Patients don't mind inexperienced students
Medical students' inexperience in performing minor procedures does not put patients off giving their consent to undergoing the procedure, a study has found (Medical Education 2005;39:365-9). Sally Santen and colleagues from Vanderbilt University Medical Center in Nashville found that 90% of patients gave their consent to a medical student performing a minor procedure on them, even when informed that it was the student's first time.
The researchers recruited 114 patients needing minor procedures, such as intravenous access, splinting, suturing, and six first year clinical medical students to carry them out. They first surveyed the patients about their perceptions of medical students performing procedures. Only 48% of participants knew they could be the first patient on whom a medical student might perform a procedure. Two thirds (66%) thought that they should be told if a student was performing his or her first procedure on them.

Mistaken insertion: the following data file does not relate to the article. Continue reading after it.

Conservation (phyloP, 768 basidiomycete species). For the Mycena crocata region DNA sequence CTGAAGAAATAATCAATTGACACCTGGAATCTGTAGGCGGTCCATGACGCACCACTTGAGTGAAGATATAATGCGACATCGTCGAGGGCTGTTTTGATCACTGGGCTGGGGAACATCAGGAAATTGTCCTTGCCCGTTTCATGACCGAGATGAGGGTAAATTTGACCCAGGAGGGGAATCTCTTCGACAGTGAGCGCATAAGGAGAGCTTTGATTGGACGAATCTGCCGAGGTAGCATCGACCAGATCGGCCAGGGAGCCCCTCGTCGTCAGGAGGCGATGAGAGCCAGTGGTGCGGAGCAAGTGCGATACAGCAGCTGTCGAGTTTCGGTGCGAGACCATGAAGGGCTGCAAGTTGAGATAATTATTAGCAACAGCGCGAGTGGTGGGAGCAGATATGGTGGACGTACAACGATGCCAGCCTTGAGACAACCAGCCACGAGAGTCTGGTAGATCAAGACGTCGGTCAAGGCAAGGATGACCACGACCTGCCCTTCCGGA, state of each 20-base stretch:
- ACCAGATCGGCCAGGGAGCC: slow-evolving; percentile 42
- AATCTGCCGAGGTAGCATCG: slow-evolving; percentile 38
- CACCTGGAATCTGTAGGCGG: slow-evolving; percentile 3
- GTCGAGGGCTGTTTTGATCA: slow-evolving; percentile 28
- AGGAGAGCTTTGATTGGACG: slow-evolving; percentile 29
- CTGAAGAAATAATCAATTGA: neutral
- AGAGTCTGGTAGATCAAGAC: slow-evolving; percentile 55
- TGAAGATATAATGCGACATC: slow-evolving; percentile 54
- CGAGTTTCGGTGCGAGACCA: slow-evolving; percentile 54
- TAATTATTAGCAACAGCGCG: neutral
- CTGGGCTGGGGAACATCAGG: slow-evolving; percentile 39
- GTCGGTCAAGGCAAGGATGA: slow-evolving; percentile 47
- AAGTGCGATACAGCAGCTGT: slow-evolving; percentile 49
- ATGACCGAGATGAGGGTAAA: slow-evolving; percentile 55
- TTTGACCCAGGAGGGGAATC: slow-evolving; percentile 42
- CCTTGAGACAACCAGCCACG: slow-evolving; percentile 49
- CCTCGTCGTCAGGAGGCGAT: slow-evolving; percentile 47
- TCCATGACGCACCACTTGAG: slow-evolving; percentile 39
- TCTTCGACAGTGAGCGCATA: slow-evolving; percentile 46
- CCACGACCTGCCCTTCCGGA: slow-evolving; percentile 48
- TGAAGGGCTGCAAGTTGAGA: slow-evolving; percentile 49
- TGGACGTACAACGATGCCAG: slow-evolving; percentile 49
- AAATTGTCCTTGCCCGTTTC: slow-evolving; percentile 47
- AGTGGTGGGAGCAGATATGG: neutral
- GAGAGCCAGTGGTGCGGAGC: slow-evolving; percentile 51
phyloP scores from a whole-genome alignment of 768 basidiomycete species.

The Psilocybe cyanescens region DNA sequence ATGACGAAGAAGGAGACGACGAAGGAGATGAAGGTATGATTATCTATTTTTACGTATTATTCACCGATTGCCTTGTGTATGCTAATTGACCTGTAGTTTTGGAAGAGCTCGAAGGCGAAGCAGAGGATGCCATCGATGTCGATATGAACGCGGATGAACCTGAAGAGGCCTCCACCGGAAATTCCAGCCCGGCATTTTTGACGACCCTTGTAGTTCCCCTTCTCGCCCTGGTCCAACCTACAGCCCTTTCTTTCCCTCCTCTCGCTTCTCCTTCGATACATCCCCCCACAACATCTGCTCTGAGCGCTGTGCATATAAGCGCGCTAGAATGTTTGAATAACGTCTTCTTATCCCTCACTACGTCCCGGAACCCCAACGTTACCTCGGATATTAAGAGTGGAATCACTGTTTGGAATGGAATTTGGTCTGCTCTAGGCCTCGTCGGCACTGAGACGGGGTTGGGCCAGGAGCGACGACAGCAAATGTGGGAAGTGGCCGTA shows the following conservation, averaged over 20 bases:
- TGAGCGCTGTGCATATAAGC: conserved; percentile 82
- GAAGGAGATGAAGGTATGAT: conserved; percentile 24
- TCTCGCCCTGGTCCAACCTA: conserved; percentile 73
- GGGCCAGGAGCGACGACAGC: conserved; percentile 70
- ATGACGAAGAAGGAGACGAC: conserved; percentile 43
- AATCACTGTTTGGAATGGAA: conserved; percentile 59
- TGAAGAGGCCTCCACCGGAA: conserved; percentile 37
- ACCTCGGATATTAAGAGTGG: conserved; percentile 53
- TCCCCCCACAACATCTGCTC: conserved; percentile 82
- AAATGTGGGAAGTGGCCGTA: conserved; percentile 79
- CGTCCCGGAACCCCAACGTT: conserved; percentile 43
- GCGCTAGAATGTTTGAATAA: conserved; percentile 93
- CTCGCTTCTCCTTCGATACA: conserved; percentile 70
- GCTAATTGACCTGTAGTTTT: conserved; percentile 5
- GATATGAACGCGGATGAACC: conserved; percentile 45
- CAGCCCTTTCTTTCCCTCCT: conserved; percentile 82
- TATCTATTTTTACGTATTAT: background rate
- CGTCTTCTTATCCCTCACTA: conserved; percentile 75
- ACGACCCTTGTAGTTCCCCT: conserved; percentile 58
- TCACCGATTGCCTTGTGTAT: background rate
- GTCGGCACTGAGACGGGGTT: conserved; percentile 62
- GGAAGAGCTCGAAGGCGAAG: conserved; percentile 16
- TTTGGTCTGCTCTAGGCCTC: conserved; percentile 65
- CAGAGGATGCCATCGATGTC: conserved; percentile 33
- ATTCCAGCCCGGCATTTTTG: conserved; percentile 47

They gave the students a script